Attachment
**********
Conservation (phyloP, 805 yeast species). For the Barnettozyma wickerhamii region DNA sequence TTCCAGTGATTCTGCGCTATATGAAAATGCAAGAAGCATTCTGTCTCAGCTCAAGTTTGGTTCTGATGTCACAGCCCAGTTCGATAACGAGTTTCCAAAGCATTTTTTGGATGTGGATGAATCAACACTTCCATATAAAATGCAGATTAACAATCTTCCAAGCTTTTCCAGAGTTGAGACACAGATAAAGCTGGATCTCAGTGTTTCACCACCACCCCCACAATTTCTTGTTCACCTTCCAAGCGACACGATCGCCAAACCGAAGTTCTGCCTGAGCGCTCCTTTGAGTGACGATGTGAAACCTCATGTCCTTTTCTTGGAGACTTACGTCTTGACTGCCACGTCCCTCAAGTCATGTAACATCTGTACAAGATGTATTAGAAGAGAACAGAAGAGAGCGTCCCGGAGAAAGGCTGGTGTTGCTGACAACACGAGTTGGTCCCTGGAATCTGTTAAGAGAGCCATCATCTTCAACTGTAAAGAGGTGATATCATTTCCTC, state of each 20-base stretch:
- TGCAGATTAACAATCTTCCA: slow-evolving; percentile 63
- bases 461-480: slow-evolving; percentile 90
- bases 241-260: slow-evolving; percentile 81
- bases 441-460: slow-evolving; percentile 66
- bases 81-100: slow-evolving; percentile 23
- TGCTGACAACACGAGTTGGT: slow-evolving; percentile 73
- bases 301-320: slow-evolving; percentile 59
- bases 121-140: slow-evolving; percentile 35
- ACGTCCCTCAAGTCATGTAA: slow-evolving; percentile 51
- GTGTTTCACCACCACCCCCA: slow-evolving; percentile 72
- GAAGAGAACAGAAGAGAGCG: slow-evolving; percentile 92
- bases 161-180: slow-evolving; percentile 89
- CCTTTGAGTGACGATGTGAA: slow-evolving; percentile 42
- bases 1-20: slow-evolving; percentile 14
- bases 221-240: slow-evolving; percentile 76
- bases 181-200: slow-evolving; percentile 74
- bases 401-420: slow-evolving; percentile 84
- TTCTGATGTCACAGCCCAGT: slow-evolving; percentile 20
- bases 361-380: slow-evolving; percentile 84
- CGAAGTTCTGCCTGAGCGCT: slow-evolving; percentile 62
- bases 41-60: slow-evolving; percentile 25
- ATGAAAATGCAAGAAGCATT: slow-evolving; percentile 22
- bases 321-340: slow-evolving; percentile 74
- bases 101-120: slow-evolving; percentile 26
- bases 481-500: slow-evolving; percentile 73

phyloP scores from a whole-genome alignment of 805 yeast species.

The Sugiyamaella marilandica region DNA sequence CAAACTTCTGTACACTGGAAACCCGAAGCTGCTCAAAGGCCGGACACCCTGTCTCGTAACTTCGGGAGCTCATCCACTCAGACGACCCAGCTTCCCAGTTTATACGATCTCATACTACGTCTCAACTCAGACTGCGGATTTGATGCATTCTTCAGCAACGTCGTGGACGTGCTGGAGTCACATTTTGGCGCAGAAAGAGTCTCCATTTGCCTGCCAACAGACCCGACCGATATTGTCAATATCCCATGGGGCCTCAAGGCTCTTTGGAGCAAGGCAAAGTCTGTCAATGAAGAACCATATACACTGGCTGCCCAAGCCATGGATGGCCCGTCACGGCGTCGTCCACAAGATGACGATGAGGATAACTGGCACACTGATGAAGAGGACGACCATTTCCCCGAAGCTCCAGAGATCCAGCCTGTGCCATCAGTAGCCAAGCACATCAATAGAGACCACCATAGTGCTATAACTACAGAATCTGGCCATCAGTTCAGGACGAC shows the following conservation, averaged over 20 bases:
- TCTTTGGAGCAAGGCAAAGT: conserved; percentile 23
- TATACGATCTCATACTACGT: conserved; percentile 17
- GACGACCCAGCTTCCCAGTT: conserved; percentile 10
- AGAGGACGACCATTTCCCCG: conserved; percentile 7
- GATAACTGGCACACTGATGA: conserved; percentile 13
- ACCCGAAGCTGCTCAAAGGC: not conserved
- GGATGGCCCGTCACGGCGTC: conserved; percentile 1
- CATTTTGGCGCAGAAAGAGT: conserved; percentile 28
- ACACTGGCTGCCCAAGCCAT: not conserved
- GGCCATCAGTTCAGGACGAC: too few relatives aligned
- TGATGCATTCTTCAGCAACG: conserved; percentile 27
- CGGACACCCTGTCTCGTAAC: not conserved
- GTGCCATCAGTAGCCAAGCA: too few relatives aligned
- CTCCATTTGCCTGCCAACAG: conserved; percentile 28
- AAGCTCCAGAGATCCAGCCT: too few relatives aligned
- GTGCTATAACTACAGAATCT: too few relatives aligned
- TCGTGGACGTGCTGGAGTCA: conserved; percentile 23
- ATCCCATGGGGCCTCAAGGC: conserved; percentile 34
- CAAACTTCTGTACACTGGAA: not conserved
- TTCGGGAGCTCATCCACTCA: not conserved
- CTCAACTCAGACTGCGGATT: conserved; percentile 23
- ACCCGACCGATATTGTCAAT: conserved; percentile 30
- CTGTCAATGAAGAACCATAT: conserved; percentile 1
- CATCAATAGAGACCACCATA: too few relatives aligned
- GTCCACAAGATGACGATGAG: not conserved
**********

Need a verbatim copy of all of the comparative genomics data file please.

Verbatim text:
Conservation (phyloP, 805 yeast species). For the Barnettozyma wickerhamii region DNA sequence TTCCAGTGATTCTGCGCTATATGAAAATGCAAGAAGCATTCTGTCTCAGCTCAAGTTTGGTTCTGATGTCACAGCCCAGTTCGATAACGAGTTTCCAAAGCATTTTTTGGATGTGGATGAATCAACACTTCCATATAAAATGCAGATTAACAATCTTCCAAGCTTTTCCAGAGTTGAGACACAGATAAAGCTGGATCTCAGTGTTTCACCACCACCCCCACAATTTCTTGTTCACCTTCCAAGCGACACGATCGCCAAACCGAAGTTCTGCCTGAGCGCTCCTTTGAGTGACGATGTGAAACCTCATGTCCTTTTCTTGGAGACTTACGTCTTGACTGCCACGTCCCTCAAGTCATGTAACATCTGTACAAGATGTATTAGAAGAGAACAGAAGAGAGCGTCCCGGAGAAAGGCTGGTGTTGCTGACAACACGAGTTGGTCCCTGGAATCTGTTAAGAGAGCCATCATCTTCAACTGTAAAGAGGTGATATCATTTCCTC, state of each 20-base stretch:
- TGCAGATTAACAATCTTCCA: slow-evolving; percentile 63
- bases 461-480: slow-evolving; percentile 90
- bases 241-260: slow-evolving; percentile 81
- bases 441-460: slow-evolving; percentile 66
- bases 81-100: slow-evolving; percentile 23
- TGCTGACAACACGAGTTGGT: slow-evolving; percentile 73
- bases 301-320: slow-evolving; percentile 59
- bases 121-140: slow-evolving; percentile 35
- ACGTCCCTCAAGTCATGTAA: slow-evolving; percentile 51
- GTGTTTCACCACCACCCCCA: slow-evolving; percentile 72
- GAAGAGAACAGAAGAGAGCG: slow-evolving; percentile 92
- bases 161-180: slow-evolving; percentile 89
- CCTTTGAGTGACGATGTGAA: slow-evolving; percentile 42
- bases 1-20: slow-evolving; percentile 14
- bases 221-240: slow-evolving; percentile 76
- bases 181-200: slow-evolving; percentile 74
- bases 401-420: slow-evolving; percentile 84
- TTCTGATGTCACAGCCCAGT: slow-evolving; percentile 20
- bases 361-380: slow-evolving; percentile 84
- CGAAGTTCTGCCTGAGCGCT: slow-evolving; percentile 62
- bases 41-60: slow-evolving; percentile 25
- ATGAAAATGCAAGAAGCATT: slow-evolving; percentile 22
- bases 321-340: slow-evolving; percentile 74
- bases 101-120: slow-evolving; percentile 26
- bases 481-500: slow-evolving; percentile 73

phyloP scores from a whole-genome alignment of 805 yeast species.

The Sugiyamaella marilandica region DNA sequence CAAACTTCTGTACACTGGAAACCCGAAGCTGCTCAAAGGCCGGACACCCTGTCTCGTAACTTCGGGAGCTCATCCACTCAGACGACCCAGCTTCCCAGTTTATACGATCTCATACTACGTCTCAACTCAGACTGCGGATTTGATGCATTCTTCAGCAACGTCGTGGACGTGCTGGAGTCACATTTTGGCGCAGAAAGAGTCTCCATTTGCCTGCCAACAGACCCGACCGATATTGTCAATATCCCATGGGGCCTCAAGGCTCTTTGGAGCAAGGCAAAGTCTGTCAATGAAGAACCATATACACTGGCTGCCCAAGCCATGGATGGCCCGTCACGGCGTCGTCCACAAGATGACGATGAGGATAACTGGCACACTGATGAAGAGGACGACCATTTCCCCGAAGCTCCAGAGATCCAGCCTGTGCCATCAGTAGCCAAGCACATCAATAGAGACCACCATAGTGCTATAACTACAGAATCTGGCCATCAGTTCAGGACGAC shows the following conservation, averaged over 20 bases:
- TCTTTGGAGCAAGGCAAAGT: conserved; percentile 23
- TATACGATCTCATACTACGT: conserved; percentile 17
- GACGACCCAGCTTCCCAGTT: conserved; percentile 10
- AGAGGACGACCATTTCCCCG: conserved; percentile 7
- GATAACTGGCACACTGATGA: conserved; percentile 13
- ACCCGAAGCTGCTCAAAGGC: not conserved
- GGATGGCCCGTCACGGCGTC: conserved; percentile 1
- CATTTTGGCGCAGAAAGAGT: conserved; percentile 28
- ACACTGGCTGCCCAAGCCAT: not conserved
- GGCCATCAGTTCAGGACGAC: too few relatives aligned
- TGATGCATTCTTCAGCAACG: conserved; percentile 27
- CGGACACCCTGTCTCGTAAC: not conserved
- GTGCCATCAGTAGCCAAGCA: too few relatives aligned
- CTCCATTTGCCTGCCAACAG: conserved; percentile 28
- AAGCTCCAGAGATCCAGCCT: too few relatives aligned
- GTGCTATAACTACAGAATCT: too few relatives aligned
- TCGTGGACGTGCTGGAGTCA: conserved; percentile 23
- ATCCCATGGGGCCTCAAGGC: conserved; percentile 34
- CAAACTTCTGTACACTGGAA: not conserved
- TTCGGGAGCTCATCCACTCA: not conserved
- CTCAACTCAGACTGCGGATT: conserved; percentile 23
- ACCCGACCGATATTGTCAAT: conserved; percentile 30
- CTGTCAATGAAGAACCATAT: conserved; percentile 1
- CATCAATAGAGACCACCATA: too few relatives aligned
- GTCCACAAGATGACGATGAG: not conserved